Boaties urged to help keep Pauanui's power connected over summer
Boaties visiting Pauanui and Tairua this summer are being reminded of what to do – and not do – if they accidentally snag a marine power cable spanning the harbour.
Electricity to Coromandel Peninsula’s popular holiday destination of Pauanui is delivered via marine cables on the seabed between Tairua and Pauanui.
One power cable lies on the seabed at the entrance to Pauanui Waterways, with another between Pleasant Point and Tairua. While that one is buried in the sand, the Pauanui Waterways’ cable lies on the seabed, Powerco General Manager Electricity Karen Frew says.
The cables are marked with triangular warning signs onshore at each end of the cable and by buoys on the water.
“It’s important to look out for these signs while on your boat or other watercraft so you know where the cables are and can avoid them.
“Like with overhead power lines, there’s potential for electric shock with marine cables. To stay safe, it’s important to keep vessels well clear of the marine cables and not anchor near them. Damaging them could not only be a safety risk to people on the vessel but could potentially disrupt Pauanui community’s power supply over the busy summer period,” Karen Frew says.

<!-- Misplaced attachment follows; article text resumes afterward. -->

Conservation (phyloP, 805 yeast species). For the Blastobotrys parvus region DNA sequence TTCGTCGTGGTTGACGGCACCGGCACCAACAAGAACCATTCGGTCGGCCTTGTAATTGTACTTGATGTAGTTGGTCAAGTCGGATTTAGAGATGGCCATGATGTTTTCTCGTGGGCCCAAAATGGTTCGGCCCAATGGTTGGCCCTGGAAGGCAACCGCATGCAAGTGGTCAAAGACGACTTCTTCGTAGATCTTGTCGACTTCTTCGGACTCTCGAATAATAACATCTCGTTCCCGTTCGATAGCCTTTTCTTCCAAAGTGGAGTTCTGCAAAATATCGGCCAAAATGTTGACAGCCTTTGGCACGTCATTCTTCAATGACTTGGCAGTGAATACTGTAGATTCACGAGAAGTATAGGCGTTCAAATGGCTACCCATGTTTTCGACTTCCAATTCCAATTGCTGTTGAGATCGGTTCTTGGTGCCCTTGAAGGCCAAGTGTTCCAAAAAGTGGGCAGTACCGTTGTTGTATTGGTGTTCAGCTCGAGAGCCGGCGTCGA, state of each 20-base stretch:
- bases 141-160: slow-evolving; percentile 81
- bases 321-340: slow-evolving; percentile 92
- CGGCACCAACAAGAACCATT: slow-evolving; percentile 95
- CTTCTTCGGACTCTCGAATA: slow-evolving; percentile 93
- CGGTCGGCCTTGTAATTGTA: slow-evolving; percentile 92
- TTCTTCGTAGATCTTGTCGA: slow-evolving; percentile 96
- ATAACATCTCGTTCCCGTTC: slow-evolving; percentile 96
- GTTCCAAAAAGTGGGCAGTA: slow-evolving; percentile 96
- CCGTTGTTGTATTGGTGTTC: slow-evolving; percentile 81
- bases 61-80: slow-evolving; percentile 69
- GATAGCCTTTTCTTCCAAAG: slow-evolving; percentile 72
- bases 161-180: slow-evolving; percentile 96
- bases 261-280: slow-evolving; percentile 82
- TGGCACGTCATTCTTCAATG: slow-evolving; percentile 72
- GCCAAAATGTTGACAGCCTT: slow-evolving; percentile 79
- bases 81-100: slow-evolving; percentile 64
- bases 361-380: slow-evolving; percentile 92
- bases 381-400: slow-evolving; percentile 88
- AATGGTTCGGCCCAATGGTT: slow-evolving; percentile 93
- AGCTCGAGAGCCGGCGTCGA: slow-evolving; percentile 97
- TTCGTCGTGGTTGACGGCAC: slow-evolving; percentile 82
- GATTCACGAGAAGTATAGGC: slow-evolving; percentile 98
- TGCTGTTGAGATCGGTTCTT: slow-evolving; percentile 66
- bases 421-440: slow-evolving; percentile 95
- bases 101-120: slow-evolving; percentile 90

The marine cable closest to Pauanui Waterways is the main power supply to Pauanui and is required for busy peak holiday period use.
If you suspect you’ve snagged a cable, don’t try to free it. The safest thing to do is record your position, abandon your gear, and contact Powerco’s emergency line 0800 27 27 27.
Click here to find out more, including a map.
The Tairua and Pauanui communities can catch reminders of Powerco’s ‘Catch Fish, Not Cables’ public safety campaign through social media, local news media and boating related facilities from mid-December through to late January.